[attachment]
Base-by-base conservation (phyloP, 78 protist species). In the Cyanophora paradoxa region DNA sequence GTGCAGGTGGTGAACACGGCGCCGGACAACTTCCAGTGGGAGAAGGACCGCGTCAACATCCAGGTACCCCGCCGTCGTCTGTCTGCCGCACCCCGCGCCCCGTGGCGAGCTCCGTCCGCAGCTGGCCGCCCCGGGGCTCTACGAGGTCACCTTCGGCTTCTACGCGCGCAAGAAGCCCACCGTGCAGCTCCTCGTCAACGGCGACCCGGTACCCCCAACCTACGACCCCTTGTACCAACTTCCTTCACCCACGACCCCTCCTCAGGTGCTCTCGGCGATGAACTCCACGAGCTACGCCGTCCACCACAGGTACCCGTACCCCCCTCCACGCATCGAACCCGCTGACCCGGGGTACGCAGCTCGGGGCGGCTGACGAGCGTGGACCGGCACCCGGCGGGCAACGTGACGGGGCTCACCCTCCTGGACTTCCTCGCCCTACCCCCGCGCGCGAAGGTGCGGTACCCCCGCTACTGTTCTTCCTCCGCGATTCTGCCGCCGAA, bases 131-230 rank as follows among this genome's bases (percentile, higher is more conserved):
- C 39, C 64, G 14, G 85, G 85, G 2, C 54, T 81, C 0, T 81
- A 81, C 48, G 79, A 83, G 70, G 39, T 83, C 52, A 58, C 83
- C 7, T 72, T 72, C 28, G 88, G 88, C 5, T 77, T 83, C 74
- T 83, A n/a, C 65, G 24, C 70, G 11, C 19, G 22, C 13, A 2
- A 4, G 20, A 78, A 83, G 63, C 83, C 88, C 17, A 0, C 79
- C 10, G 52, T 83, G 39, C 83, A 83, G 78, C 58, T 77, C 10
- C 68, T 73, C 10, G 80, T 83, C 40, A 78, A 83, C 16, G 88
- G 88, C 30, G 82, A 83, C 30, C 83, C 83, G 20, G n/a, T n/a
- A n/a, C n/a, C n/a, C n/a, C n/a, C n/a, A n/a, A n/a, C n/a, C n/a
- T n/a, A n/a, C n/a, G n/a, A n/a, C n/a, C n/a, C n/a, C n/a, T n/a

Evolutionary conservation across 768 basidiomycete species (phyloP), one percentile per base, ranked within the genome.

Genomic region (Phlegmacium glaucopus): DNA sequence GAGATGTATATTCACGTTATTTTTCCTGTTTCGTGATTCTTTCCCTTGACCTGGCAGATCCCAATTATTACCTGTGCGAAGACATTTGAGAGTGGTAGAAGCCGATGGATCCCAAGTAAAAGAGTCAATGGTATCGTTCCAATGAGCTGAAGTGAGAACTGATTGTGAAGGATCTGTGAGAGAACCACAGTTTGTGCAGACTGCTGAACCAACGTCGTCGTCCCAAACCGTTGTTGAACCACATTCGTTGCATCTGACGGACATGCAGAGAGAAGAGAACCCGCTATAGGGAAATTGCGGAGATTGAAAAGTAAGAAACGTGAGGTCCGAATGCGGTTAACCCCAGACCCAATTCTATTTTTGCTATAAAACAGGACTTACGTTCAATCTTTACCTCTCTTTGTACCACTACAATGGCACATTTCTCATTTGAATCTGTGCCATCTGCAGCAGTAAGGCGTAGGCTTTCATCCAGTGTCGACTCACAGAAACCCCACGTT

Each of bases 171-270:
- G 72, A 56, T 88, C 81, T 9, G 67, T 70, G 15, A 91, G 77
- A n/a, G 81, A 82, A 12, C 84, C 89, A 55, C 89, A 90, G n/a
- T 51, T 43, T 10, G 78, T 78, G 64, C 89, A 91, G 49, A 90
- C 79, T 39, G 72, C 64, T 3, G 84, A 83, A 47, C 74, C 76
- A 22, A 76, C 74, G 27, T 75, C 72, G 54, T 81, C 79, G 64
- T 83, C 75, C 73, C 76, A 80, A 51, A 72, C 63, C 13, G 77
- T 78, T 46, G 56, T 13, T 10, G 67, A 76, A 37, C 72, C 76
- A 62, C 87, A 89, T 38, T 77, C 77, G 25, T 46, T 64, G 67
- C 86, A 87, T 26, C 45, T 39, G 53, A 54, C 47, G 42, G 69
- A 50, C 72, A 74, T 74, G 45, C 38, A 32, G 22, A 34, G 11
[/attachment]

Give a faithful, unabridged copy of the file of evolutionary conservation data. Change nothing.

Base-by-base conservation (phyloP, 78 protist species). In the Cyanophora paradoxa region DNA sequence GTGCAGGTGGTGAACACGGCGCCGGACAACTTCCAGTGGGAGAAGGACCGCGTCAACATCCAGGTACCCCGCCGTCGTCTGTCTGCCGCACCCCGCGCCCCGTGGCGAGCTCCGTCCGCAGCTGGCCGCCCCGGGGCTCTACGAGGTCACCTTCGGCTTCTACGCGCGCAAGAAGCCCACCGTGCAGCTCCTCGTCAACGGCGACCCGGTACCCCCAACCTACGACCCCTTGTACCAACTTCCTTCACCCACGACCCCTCCTCAGGTGCTCTCGGCGATGAACTCCACGAGCTACGCCGTCCACCACAGGTACCCGTACCCCCCTCCACGCATCGAACCCGCTGACCCGGGGTACGCAGCTCGGGGCGGCTGACGAGCGTGGACCGGCACCCGGCGGGCAACGTGACGGGGCTCACCCTCCTGGACTTCCTCGCCCTACCCCCGCGCGCGAAGGTGCGGTACCCCCGCTACTGTTCTTCCTCCGCGATTCTGCCGCCGAA, bases 131-230 rank as follows among this genome's bases (percentile, higher is more conserved):
- C 39, C 64, G 14, G 85, G 85, G 2, C 54, T 81, C 0, T 81
- A 81, C 48, G 79, A 83, G 70, G 39, T 83, C 52, A 58, C 83
- C 7, T 72, T 72, C 28, G 88, G 88, C 5, T 77, T 83, C 74
- T 83, A n/a, C 65, G 24, C 70, G 11, C 19, G 22, C 13, A 2
- A 4, G 20, A 78, A 83, G 63, C 83, C 88, C 17, A 0, C 79
- C 10, G 52, T 83, G 39, C 83, A 83, G 78, C 58, T 77, C 10
- C 68, T 73, C 10, G 80, T 83, C 40, A 78, A 83, C 16, G 88
- G 88, C 30, G 82, A 83, C 30, C 83, C 83, G 20, G n/a, T n/a
- A n/a, C n/a, C n/a, C n/a, C n/a, C n/a, A n/a, A n/a, C n/a, C n/a
- T n/a, A n/a, C n/a, G n/a, A n/a, C n/a, C n/a, C n/a, C n/a, T n/a

Evolutionary conservation across 768 basidiomycete species (phyloP), one percentile per base, ranked within the genome.

Genomic region (Phlegmacium glaucopus): DNA sequence GAGATGTATATTCACGTTATTTTTCCTGTTTCGTGATTCTTTCCCTTGACCTGGCAGATCCCAATTATTACCTGTGCGAAGACATTTGAGAGTGGTAGAAGCCGATGGATCCCAAGTAAAAGAGTCAATGGTATCGTTCCAATGAGCTGAAGTGAGAACTGATTGTGAAGGATCTGTGAGAGAACCACAGTTTGTGCAGACTGCTGAACCAACGTCGTCGTCCCAAACCGTTGTTGAACCACATTCGTTGCATCTGACGGACATGCAGAGAGAAGAGAACCCGCTATAGGGAAATTGCGGAGATTGAAAAGTAAGAAACGTGAGGTCCGAATGCGGTTAACCCCAGACCCAATTCTATTTTTGCTATAAAACAGGACTTACGTTCAATCTTTACCTCTCTTTGTACCACTACAATGGCACATTTCTCATTTGAATCTGTGCCATCTGCAGCAGTAAGGCGTAGGCTTTCATCCAGTGTCGACTCACAGAAACCCCACGTT

Each of bases 171-270:
- G 72, A 56, T 88, C 81, T 9, G 67, T 70, G 15, A 91, G 77
- A n/a, G 81, A 82, A 12, C 84, C 89, A 55, C 89, A 90, G n/a
- T 51, T 43, T 10, G 78, T 78, G 64, C 89, A 91, G 49, A 90
- C 79, T 39, G 72, C 64, T 3, G 84, A 83, A 47, C 74, C 76
- A 22, A 76, C 74, G 27, T 75, C 72, G 54, T 81, C 79, G 64
- T 83, C 75, C 73, C 76, A 80, A 51, A 72, C 63, C 13, G 77
- T 78, T 46, G 56, T 13, T 10, G 67, A 76, A 37, C 72, C 76
- A 62, C 87, A 89, T 38, T 77, C 77, G 25, T 46, T 64, G 67
- C 86, A 87, T 26, C 45, T 39, G 53, A 54, C 47, G 42, G 69
- A 50, C 72, A 74, T 74, G 45, C 38, A 32, G 22, A 34, G 11